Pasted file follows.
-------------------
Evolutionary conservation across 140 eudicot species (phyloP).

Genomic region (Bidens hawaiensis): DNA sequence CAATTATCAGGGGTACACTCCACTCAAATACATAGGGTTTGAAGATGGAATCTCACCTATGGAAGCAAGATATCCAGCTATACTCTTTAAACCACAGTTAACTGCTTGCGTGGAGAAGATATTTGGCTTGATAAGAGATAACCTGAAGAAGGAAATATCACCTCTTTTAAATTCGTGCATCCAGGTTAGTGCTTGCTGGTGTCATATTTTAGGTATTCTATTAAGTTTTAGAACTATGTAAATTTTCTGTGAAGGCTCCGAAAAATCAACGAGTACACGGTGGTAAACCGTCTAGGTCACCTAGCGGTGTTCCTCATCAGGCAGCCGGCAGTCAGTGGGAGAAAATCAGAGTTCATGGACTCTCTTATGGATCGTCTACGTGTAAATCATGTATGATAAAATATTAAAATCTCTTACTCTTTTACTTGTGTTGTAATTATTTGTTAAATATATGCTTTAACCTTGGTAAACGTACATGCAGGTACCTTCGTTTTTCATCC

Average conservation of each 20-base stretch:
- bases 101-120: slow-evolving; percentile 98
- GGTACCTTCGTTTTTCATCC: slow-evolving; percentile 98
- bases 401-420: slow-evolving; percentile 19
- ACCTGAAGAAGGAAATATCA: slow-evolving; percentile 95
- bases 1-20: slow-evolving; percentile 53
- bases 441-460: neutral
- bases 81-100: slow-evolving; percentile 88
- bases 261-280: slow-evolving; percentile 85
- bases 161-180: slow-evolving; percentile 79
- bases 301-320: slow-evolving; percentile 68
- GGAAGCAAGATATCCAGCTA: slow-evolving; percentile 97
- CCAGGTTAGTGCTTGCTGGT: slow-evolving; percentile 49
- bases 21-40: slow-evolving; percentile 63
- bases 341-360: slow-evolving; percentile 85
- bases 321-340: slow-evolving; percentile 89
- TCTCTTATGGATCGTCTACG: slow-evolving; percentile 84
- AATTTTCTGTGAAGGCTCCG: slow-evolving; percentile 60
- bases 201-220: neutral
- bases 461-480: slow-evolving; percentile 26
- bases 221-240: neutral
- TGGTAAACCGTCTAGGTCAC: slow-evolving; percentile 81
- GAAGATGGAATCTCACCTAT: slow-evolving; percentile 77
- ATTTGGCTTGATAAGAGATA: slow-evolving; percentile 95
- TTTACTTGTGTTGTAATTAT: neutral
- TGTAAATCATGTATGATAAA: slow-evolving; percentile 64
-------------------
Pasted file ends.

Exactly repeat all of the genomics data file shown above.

Evolutionary conservation across 140 eudicot species (phyloP).

Genomic region (Bidens hawaiensis): DNA sequence CAATTATCAGGGGTACACTCCACTCAAATACATAGGGTTTGAAGATGGAATCTCACCTATGGAAGCAAGATATCCAGCTATACTCTTTAAACCACAGTTAACTGCTTGCGTGGAGAAGATATTTGGCTTGATAAGAGATAACCTGAAGAAGGAAATATCACCTCTTTTAAATTCGTGCATCCAGGTTAGTGCTTGCTGGTGTCATATTTTAGGTATTCTATTAAGTTTTAGAACTATGTAAATTTTCTGTGAAGGCTCCGAAAAATCAACGAGTACACGGTGGTAAACCGTCTAGGTCACCTAGCGGTGTTCCTCATCAGGCAGCCGGCAGTCAGTGGGAGAAAATCAGAGTTCATGGACTCTCTTATGGATCGTCTACGTGTAAATCATGTATGATAAAATATTAAAATCTCTTACTCTTTTACTTGTGTTGTAATTATTTGTTAAATATATGCTTTAACCTTGGTAAACGTACATGCAGGTACCTTCGTTTTTCATCC

Average conservation of each 20-base stretch:
- bases 101-120: slow-evolving; percentile 98
- GGTACCTTCGTTTTTCATCC: slow-evolving; percentile 98
- bases 401-420: slow-evolving; percentile 19
- ACCTGAAGAAGGAAATATCA: slow-evolving; percentile 95
- bases 1-20: slow-evolving; percentile 53
- bases 441-460: neutral
- bases 81-100: slow-evolving; percentile 88
- bases 261-280: slow-evolving; percentile 85
- bases 161-180: slow-evolving; percentile 79
- bases 301-320: slow-evolving; percentile 68
- GGAAGCAAGATATCCAGCTA: slow-evolving; percentile 97
- CCAGGTTAGTGCTTGCTGGT: slow-evolving; percentile 49
- bases 21-40: slow-evolving; percentile 63
- bases 341-360: slow-evolving; percentile 85
- bases 321-340: slow-evolving; percentile 89
- TCTCTTATGGATCGTCTACG: slow-evolving; percentile 84
- AATTTTCTGTGAAGGCTCCG: slow-evolving; percentile 60
- bases 201-220: neutral
- bases 461-480: slow-evolving; percentile 26
- bases 221-240: neutral
- TGGTAAACCGTCTAGGTCAC: slow-evolving; percentile 81
- GAAGATGGAATCTCACCTAT: slow-evolving; percentile 77
- ATTTGGCTTGATAAGAGATA: slow-evolving; percentile 95
- TTTACTTGTGTTGTAATTAT: neutral
- TGTAAATCATGTATGATAAA: slow-evolving; percentile 64